> I first learned of Hypathia in junior high school, possibly one of > the fortunes of having an algebra teacher who knew something about > the history of his subject. I recall that the story of her murder > was related to the ignorance of the crowd. No mention of religion > was made; an understandable omission for a 7th grade teacher.
There is probably a faint shadow of correct historiography here. "The ignorance of the crowd" suggests a not too good reminiscence of the relevant passage in the Suda Lexicon. There are now several English renderings. One quite good one is now on the web. See
> > Of course some myth has undoubtly evolved about the life of this > remarkable individual. Given her gender and place in history, how > couldn't it ? > > However the argument advanced by Anglin is disturbing. Somehow it > suggests more the reasoning of an American trained court attorney > than that of an historian. > > I sometimes wonder that if Hypathia had been a Christian convert, she > would had been made a saint by the Church.
Hypatia was certainly not a christian convert. She was not at all unsympathetic to the christian cause and one of her pupils (Synesius of Cyrene) did become a christian without incurring her wrath. There were attempts to conscript her into christianity (after her martyrdom). One is a fake letter that tries to connect her with the Nestorians (a group of "heretics"); the more substantial one her apotheosis into the legend of "St" Catherine of Alexandria, once one of the Christian chuch's most significant saints. The Roman church at least has now suppressed her cult, essentially on the grounds tat such a "St" did not exist. Incidentally, Synesius, who is universally regarded as an important figure in rearly christian theology has not been canonised. Some of his beliefs did not accord with prevailing dogma. He was on excellent terms with Theophilus, Cyril's predecessor and also uncle, and between them the two men seemed to protect Hypatia from christian violence. Theophilus died in 412, Synesius in 413, and Hypatia was then murdered in 415.
> > Al Barron > Metuchen, NJ > > > ---------- > > From: Gavin Hitchcock[SMTP:GAVIN@maths.uz.ac.zw] > > Sent: Wednesday, February 10, 1999 3:03 AM > > To: firstname.lastname@example.org > > Subject: [HM] hypatia > > > > Dear colleagues, > > Can any one answer tell me more, with refs, about the motives of the mob > > who are said to have murdered Hypatia? And the details, and repercussions? > > > > Socrates Scholasticus (History of the Church, Book VII, Chapter 15) says > > she was killed by a mob of `Christians', led by someone called `Peter'. > > Most histories of mathematics seem to assume that the motives of the crowd > > were religious, that is, Hypatia was killed because she refused to be > > converted to the Christian Faith, or because she fell out with Cyril, the > > Christian Bishop of Alexandria. In contrast, W S Anglin (Mathematics: A > > Concise History and Philosophy, Springer 1994) says `there is no evidence > > to support this accusation. Cyril was a zealous leader, but we have no > > reason to think he incited the crowd to make a physical attack on the > > pagan mathematician. Indeed, we have no reason to think that the murder > > had anything to do with religion and science. For all we know, the mob > > killed Hypatia simply because they were poor and unemployed, while Hypatia > > had a permanent well-paid job.'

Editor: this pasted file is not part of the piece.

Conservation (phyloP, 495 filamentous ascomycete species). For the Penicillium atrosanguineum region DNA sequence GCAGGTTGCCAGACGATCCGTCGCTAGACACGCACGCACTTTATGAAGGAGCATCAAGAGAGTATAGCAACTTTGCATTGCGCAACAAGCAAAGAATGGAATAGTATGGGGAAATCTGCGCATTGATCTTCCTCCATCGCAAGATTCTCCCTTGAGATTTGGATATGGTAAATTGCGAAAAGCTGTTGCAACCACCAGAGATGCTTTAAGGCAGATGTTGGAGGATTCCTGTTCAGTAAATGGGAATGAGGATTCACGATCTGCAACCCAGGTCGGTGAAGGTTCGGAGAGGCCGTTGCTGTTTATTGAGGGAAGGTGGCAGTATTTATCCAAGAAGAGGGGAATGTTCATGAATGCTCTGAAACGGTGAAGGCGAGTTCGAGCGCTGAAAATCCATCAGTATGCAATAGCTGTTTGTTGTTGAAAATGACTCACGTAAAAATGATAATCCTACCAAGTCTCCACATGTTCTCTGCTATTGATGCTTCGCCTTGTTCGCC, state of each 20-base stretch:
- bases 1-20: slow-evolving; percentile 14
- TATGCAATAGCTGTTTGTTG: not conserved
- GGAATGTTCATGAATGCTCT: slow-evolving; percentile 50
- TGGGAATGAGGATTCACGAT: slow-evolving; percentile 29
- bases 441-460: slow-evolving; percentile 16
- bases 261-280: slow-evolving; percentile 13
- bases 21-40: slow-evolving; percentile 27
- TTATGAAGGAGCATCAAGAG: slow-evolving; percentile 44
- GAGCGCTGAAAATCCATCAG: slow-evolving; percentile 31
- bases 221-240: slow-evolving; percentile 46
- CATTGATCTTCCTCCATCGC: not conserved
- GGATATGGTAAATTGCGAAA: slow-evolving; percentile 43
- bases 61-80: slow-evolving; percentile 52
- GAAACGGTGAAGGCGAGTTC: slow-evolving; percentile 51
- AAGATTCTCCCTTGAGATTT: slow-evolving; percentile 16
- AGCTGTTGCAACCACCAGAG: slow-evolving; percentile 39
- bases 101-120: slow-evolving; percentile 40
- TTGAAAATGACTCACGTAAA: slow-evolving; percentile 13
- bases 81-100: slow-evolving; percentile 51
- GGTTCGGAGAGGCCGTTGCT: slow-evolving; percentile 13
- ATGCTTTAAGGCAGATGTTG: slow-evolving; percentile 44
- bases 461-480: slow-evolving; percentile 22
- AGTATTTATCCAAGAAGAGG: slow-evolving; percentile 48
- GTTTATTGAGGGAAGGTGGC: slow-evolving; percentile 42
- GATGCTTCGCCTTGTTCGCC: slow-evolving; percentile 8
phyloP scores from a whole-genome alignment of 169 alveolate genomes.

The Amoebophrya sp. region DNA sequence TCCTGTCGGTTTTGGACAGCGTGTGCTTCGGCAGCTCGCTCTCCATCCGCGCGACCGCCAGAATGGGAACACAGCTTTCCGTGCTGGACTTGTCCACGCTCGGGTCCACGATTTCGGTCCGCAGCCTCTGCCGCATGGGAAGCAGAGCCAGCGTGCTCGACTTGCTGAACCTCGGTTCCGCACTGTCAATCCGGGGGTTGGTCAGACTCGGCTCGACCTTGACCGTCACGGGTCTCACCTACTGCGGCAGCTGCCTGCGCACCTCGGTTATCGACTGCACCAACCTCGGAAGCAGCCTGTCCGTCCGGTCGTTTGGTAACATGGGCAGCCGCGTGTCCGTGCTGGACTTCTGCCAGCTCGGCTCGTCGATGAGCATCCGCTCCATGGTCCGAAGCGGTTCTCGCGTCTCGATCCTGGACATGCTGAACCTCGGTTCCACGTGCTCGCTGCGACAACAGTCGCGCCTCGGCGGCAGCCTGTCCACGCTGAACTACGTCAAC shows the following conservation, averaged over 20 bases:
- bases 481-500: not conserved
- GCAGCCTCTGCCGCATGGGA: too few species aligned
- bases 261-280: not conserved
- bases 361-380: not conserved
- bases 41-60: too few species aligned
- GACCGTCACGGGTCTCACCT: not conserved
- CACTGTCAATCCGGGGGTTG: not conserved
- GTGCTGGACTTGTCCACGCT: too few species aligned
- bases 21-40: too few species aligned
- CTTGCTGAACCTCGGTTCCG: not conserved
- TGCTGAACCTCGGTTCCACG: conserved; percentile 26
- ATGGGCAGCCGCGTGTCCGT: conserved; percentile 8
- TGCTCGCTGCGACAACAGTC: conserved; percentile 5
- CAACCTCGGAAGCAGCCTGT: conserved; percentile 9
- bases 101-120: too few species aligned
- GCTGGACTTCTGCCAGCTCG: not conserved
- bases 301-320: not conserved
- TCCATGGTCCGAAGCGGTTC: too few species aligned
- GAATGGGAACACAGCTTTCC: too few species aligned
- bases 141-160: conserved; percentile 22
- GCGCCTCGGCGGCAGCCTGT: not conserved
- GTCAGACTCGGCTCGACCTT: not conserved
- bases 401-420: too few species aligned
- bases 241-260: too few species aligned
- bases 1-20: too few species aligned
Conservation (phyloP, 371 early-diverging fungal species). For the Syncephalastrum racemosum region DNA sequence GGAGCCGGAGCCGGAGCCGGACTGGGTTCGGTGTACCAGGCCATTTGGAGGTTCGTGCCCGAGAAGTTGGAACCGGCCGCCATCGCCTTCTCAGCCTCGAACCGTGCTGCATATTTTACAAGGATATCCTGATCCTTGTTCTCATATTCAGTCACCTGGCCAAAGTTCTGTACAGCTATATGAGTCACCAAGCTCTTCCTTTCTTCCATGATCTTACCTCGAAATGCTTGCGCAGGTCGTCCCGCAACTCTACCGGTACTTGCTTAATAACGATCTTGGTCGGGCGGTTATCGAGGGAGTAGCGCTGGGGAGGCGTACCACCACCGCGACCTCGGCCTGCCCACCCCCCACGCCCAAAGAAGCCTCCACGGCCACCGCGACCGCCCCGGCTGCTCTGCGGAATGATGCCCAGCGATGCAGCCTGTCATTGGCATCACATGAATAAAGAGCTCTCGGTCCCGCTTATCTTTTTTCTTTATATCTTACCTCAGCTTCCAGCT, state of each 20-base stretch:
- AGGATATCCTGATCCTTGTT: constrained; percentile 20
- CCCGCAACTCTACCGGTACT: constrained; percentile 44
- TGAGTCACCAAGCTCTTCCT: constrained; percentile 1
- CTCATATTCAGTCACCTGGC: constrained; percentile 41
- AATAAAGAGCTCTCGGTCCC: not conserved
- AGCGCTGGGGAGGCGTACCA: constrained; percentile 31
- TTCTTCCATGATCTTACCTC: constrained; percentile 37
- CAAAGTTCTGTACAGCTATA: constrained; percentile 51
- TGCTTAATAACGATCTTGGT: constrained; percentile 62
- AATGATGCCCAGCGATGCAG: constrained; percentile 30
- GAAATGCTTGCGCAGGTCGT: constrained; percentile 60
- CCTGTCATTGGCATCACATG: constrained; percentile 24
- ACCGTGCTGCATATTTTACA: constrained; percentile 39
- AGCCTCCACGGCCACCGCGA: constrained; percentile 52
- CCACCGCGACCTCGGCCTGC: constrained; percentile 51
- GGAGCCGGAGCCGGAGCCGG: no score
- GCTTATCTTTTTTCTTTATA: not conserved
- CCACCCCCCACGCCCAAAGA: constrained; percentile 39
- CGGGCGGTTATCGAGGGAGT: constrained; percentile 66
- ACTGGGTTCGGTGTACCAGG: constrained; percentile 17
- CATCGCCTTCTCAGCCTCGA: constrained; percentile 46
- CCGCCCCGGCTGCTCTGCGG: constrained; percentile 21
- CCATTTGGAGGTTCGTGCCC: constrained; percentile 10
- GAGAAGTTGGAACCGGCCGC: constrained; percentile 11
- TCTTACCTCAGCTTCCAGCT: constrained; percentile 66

This isn't very well researched. Cyril's "guilt" is assessed along party lines. He may not have actively incited the mob who killed Hypatia, but the man had a history of violence and kept an armed militia, who (in my view, but not everybody's) also killed Hypatia. Mathematics was outawed by both the christian church and by the empire (whose established religion by then was christianity) and it was easy to target Hypatia. Even if what was outlawed was NOT true Mathematics but rather Astrlogy & Numerology.
The closest approximation to a balanced assessment of Cyril's "guilt" may be found in Canon Bright's church history of 1860.
Recently a new source (the Chronicle of John of Nikiu) has come to light and it makes it quite clear that Cyril's partisans used the mathematical card to justify her slaying.
"Hypatia ... was devoted at all times to magic, astrolabes and instruments of music, and she beguiled many through [her] satanic wiles. ...... [and much more in this vein until, after the description of her death, we reach] ..... . And all the people surrounded the patriarch Cyril and named him 'the new Theophilus'; for he had destroyed the last remains of idolatry in the city." > > > > Was Hypatia in any sense a `mathematics martyr`?
As the above makes clear: YES.
> > > > Gavin Hitchcock, > > University of Zimbabwe.
I have had to be brief. My still unpublished biography has a lot more to say. A VERY few copies of an earlier draft are still available by snailmail to interested people.